My musings on .Net Technology

Trampoline and Reactive Extensions

with one comment


Try executing the below code snippet and soon it will throw a stackoverflow exception

  1. private void CallMe()
  2. {
  3.     Console.WriteLine(“Hello World”);
  4.     CallMe();
  5. }

The reason you get a stackoverflow exception is because CallMe function recursively calls itself, in other words callee’s stack is never re-claimed, rather it starts piling on top of the other (see stack unwinding); as soon as the stack runs out of space  it throws stack overflow exception.

To overcome this limitation we can instead use a technique called Trampoline (this is similar to C++’s Thunk).

Trampoline – With trampoline we convert recursion into continuation/iteration i.e. instead of jumping from one call to the other, return the handle to the next call (pointer to the next function) and let trampoline jump/continue the call for you. Once function call returns, the stack frame unwinds and no more stackoverflow issues.

The above example can be written in C# as

  1. private delegate RecursiveAction RecursiveAction();
  2.         private static void Main(string[] args)
  3.         {
  4.             RecursiveAction recursiveAction = null;
  5.             recursiveAction = () =>
  6.                                   {
  7.                                       Console.WriteLine(“Hello World”);
  8.                                       return recursiveAction;
  9.                                   };
  10.             for (;;)
  11.                 recursiveAction();
  12.         }

If you execute the above code you can see there is no recursion anymore


Another way or writing the same code using Func

  1. Func<RecursiveAction, Func<RecursiveAction>> actionRec = rec =>
  2.                                                                  {
  3.                                                                      Console.WriteLine(“Hello World”);
  4.                                                                      return () => rec;
  5.                                                                  };
  6.             RecursiveAction ar = null;
  7.             ar = () => ar;
  8.             for (; ; )
  9.                 ar = actionRec(ar)();

Reactive Extension also uses a similar technique to avoid stackoverflows (and other reasons such as to avoid race condition etc), the only variation of how it is implemented is that it uses a queue (analogous to dispatcher queue), the pointer to the next function call is placed in it’s queue and later when trampoline runs it dequeue the next function call and make it continuous call with some delay if required.

Scheduler using Trampoline

Class Trampoline Implementation (Reflector De-compiled)

Reactive Extension has two different types of schedulers that executes in the same context of the executing thread – namely Immediate and CurrentThread. MSDN defines it as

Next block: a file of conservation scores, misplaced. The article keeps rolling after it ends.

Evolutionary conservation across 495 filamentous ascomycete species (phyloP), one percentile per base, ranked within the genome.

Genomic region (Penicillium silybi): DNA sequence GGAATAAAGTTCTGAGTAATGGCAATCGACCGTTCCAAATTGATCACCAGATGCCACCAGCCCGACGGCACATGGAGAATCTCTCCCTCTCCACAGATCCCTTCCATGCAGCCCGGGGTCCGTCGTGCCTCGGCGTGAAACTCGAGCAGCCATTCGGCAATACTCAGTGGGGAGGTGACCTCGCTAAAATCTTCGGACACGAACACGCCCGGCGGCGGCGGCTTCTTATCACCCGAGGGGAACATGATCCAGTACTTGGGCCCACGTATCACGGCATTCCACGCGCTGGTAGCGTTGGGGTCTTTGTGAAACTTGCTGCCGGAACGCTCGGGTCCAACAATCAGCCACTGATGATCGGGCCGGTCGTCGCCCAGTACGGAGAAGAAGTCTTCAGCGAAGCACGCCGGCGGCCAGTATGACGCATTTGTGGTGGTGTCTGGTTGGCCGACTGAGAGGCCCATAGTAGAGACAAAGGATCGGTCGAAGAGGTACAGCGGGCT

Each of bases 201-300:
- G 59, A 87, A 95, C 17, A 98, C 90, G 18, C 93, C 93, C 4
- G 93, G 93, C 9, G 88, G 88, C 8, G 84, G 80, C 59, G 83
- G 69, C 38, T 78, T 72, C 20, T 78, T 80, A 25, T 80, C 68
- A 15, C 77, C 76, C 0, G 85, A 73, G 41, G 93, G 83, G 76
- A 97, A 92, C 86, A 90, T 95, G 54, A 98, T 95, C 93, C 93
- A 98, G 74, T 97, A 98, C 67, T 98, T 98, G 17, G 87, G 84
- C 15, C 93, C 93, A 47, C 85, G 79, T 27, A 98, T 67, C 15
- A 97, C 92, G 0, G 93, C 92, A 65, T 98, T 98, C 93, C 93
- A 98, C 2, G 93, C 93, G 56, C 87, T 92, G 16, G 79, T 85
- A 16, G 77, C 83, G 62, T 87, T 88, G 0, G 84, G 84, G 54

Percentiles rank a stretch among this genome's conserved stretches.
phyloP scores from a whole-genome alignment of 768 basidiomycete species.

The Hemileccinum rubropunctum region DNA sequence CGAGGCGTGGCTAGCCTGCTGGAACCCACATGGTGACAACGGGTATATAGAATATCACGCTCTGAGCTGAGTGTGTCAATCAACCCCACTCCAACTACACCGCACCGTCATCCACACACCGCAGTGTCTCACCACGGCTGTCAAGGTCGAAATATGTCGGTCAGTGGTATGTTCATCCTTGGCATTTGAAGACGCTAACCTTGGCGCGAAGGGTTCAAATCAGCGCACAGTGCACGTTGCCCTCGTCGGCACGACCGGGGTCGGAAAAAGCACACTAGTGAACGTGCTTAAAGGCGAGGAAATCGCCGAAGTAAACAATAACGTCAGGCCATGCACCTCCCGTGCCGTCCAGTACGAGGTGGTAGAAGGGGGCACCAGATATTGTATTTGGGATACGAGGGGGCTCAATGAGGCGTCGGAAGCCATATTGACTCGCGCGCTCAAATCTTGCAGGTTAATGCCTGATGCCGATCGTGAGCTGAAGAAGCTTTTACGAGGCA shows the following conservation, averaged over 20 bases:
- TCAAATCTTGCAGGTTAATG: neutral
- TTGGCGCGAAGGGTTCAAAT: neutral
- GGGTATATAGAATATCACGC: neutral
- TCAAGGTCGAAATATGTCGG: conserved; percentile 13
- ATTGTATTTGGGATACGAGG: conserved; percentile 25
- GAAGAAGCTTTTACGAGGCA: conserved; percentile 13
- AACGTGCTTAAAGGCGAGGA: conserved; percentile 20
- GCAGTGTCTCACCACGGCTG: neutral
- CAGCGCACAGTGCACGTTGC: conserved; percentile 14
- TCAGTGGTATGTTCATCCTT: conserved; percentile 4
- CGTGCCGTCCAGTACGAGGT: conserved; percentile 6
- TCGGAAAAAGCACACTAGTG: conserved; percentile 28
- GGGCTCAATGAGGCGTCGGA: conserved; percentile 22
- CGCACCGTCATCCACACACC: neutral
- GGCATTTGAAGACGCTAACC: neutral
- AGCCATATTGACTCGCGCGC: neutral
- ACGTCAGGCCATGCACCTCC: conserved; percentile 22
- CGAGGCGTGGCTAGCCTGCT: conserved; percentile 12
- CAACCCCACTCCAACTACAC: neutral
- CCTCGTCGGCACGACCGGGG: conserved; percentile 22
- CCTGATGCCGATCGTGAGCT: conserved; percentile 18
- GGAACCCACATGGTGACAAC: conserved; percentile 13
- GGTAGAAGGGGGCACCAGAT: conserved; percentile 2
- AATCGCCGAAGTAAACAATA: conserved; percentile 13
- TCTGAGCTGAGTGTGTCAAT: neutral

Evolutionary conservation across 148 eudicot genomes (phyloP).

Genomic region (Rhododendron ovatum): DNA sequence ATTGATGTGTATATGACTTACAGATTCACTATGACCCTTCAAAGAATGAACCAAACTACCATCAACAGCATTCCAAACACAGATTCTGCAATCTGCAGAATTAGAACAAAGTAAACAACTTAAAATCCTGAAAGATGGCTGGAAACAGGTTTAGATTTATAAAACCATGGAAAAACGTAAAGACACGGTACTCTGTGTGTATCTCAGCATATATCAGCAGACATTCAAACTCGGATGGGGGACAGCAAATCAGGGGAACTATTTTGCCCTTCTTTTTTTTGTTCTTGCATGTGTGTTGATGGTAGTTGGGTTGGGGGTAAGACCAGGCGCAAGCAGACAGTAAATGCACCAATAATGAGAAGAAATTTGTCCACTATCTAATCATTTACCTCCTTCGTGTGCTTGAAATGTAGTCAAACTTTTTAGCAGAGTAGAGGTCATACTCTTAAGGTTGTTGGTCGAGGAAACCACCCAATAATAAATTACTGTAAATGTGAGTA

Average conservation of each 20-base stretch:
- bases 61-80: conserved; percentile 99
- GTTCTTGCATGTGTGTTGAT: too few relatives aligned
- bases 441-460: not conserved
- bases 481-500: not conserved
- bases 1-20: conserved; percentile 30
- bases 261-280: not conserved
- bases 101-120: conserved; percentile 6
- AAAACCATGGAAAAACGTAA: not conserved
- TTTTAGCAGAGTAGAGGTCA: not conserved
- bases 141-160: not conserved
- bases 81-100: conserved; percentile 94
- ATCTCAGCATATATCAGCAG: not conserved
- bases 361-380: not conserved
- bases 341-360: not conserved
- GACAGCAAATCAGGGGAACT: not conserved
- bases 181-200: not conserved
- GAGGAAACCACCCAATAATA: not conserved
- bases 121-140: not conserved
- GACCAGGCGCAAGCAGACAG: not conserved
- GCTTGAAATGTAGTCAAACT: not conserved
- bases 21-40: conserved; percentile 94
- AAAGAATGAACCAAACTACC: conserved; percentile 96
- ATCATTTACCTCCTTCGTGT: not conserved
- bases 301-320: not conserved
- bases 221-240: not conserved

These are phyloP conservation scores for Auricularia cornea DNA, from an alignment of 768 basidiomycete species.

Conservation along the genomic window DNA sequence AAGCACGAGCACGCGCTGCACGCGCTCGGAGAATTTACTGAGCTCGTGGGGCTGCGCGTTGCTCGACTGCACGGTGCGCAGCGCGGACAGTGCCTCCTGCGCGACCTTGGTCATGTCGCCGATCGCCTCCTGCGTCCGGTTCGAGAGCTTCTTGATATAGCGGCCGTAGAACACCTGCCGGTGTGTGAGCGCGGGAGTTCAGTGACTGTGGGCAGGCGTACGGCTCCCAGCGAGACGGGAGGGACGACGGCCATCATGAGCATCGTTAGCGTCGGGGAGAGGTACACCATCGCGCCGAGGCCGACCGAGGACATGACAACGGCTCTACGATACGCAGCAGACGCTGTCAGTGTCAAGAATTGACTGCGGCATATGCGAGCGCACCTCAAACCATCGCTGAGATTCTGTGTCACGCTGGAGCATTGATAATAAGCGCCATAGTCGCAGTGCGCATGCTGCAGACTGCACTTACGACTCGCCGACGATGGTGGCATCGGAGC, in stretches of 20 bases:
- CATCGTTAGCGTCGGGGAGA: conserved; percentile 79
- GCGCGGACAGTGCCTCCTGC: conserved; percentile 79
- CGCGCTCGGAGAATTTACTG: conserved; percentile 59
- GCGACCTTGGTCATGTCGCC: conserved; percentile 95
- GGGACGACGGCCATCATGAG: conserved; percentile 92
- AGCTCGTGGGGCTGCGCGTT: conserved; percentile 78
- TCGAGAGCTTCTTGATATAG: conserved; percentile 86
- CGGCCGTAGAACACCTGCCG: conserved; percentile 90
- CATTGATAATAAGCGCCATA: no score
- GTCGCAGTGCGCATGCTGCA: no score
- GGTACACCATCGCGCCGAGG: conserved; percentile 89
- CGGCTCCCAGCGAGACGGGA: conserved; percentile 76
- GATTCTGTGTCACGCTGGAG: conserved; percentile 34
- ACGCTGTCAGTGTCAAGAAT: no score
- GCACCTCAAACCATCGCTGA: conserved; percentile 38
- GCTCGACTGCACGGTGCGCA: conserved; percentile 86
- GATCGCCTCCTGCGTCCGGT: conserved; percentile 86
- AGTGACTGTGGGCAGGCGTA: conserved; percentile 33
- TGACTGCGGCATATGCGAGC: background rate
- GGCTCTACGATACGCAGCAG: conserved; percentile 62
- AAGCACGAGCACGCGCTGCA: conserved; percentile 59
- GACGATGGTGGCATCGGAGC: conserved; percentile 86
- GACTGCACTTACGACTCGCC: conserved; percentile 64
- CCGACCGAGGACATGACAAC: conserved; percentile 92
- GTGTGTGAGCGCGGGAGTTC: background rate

Immediate Scheduler - The Immediate scheduler starts the specified action immediately on the current thread.

CurrentThread Scheduler - The CurrentThread scheduler will schedule actions to be performed on the thread that makes the original call. The action is not executed immediately, but is placed in a queue and only executed after the current action is complete. – This queue is none other than the trampoline queue we talked about before.

Thus Immediate Scheduler is more like a blocking call which does not use Trampoline, and therefore never queues the successive call, rather it invokes the next call immediately.

Below RX call never returns as Return() uses immediate scheduler i.e. Repeat() calls OnNext, Take() takes the number 1 and calls OnNext to which Subscribe’s OnNext delegate writes it on console, Take() since it has taken one input, calls OnCompleted, again Subscribe’s OnCompleted delegate prints the literal “OnCompleted” on the console.

Code Snippet
  1. Observable.Return(1).Repeat().Take(1).Subscribe(Console.WriteLine, () => Console.WriteLine(“On Completed));

When Subscribe’s OnCompleted is called, it is called on AutoDetachObserver (this is basically a wrapper such that when OnCompleted is called, it also calls source observable’s IDisposable Dispose, and this goes on up the source chain i.e. you don’t need to dispose explicitly when observable completes, AutoDetachObserver does it for you). In our case when Take’s Dispose is called, it’s source i.e. Repeat’s IDisposable is null, this is because Repeat is repeating the number generation (Immediate Scheduler is executing OnNext, churning numbers repetitively) and has not yet returned the IDisposable from it’s subscription with Take.

With Current Thread Scheduler this is not a problem as OnNext deleegate is queued (and not executed immediately), thus allowing it to return IDisposable to Take which it can dispose OnCompletion.

Code Snippet
  1. Observable.Return(1, Scheduler.CurrentThread).Repeat().Take(1).Subscribe(Console.WriteLine, () => Console.WriteLine(“OnCompleted”));

Thus moral of the story is that you should be careful of what implicit scheduler is used – you can read the rules on MSDN

References:

http://bartdesmet.net/blogs/bart/archive/2009/11/08/jumping-the-trampoline-in-c-stack-friendly-recursion.aspx
http://social.msdn.microsoft.com/Forums/en-US/rx/thread/f9c1a7a6-d6a3-44fd-ba8c-e6845b1717b2

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Written by rohits79

August 15, 2011 at 1:40 am

Posted in .Net, Reactive Extension, Rx

One Response

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  1. That, or your compiler just knows tail call optimization….

    nrolland

    December 27, 2012 at 4:43 am


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